The good news is that Intimina (maker of the Lily Cup) has come out with the Ziggy Menstrual Cup. In terms of function and design, it’s very similar to the Soft Cup, but it’s made from medical grade silicone. This means that it’s reusable for at least a few years. How long it lasts depends on how well you take care of it.

Finally, a company has made a reusable period sex option! People have been waiting decades for this.

Premium Cloth Menstrual Pads

A few years ago, most of the reusable cloth pads you could find on Amazon were cheaply made in China. These pads are still around, and while some of them work reasonably well, many of them are pretty terrible. Think shifting around, leaking, etc.

These days, there are a few companies coming out with premium cloth pads that have added features such as being handmade or made from organic cotton. They generally have a much better design and higher overall quality so just work better.

In particular, I love Blushing Bluebird Pads (made in Canada) from organic cotton, and Tree Hugger Cloth Pads who plant a tree for each pad sold. Hesta also makes a nice range of organic pads that you may want to consider.

A couple decades ago, the main options for eco-friendly period products were pads or tampons. The good news for us today is that there’s now a huge array of options available. Many of them are #eco-friendly, more affordable, and also healthier for our bodies. #zerowaste #health #savingmoney #budget #frugal #menstrualcup #greenliving #sustainable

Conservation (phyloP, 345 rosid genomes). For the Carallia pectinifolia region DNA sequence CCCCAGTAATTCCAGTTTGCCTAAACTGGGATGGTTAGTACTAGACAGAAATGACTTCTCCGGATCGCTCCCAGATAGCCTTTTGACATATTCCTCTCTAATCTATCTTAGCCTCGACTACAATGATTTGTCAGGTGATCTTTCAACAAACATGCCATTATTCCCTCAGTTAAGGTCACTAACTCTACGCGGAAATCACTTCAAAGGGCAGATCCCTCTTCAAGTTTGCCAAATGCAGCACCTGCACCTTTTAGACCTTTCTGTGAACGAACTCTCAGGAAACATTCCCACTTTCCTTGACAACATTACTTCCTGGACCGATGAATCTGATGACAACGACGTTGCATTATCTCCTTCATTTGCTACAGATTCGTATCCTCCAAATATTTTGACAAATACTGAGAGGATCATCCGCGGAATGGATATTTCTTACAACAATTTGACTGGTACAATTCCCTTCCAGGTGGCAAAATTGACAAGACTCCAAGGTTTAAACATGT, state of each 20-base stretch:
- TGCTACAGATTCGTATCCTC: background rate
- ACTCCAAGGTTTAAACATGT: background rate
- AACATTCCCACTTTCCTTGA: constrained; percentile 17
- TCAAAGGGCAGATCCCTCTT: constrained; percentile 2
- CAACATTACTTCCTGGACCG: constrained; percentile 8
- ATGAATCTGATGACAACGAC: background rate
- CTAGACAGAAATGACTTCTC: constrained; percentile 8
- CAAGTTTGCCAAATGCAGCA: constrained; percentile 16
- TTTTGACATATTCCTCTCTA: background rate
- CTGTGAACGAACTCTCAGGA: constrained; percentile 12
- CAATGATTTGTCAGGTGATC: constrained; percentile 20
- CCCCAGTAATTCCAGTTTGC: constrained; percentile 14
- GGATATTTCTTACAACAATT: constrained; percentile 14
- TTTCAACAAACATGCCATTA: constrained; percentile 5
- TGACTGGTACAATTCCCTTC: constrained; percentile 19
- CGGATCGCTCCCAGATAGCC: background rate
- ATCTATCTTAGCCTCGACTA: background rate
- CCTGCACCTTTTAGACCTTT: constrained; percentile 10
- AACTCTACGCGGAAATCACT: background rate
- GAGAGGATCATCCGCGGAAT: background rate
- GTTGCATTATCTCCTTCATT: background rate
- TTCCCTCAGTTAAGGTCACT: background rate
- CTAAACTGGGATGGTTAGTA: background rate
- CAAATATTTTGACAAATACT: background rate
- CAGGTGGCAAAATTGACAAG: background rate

Organic Tampons

Tampons have been around for decades. Organic ones have been around almost as long, but they’ve only become more well-known in the last few years.

The reason why you might make the switch to organic tampons is that regular tampons contain trace amounts of toxic chemicals in them. They come from the pesticides used to grow the cotton, as well as the bleaching agents from the manufacturing process.

The worst part about this is that companies (in most countries) aren’t required to disclose what’s in these products. In the USA, for example, tampons (and disposable pads) are considered to be medical devices by the FDA and companies therefore don’t have to list the materials.

Hopefully the legislation surrounding this will change, but in the meantime, it makes sense to switch to an organic option. There’s a new brand of organic tampons available every few months, so keep your eyes open! Check reviews on Amazon to help you find the best ones; quality and usability vary considerably.

Consider Making the Switch to Eco-Friendly Period Products Today

If you’re looking to green up your period, consider making the switch to a menstrual cup, reusable cloth pads, the Ziggy Cup or organic tampons. There really is an option for just about everybody to help the environment, save a ton of money, and have a healthier period experience.

 

About the Author

Jackie Bolen is a tree-hugging friend of the Earth who can most often be found on top of a mountain, paddling the rivers, or drinking coffee around Vancouver, Canada. She hopes that a reusable period product will one day be found in the hands of every single menstruating person in the world. You can find her at Reusable Menstrual Cups.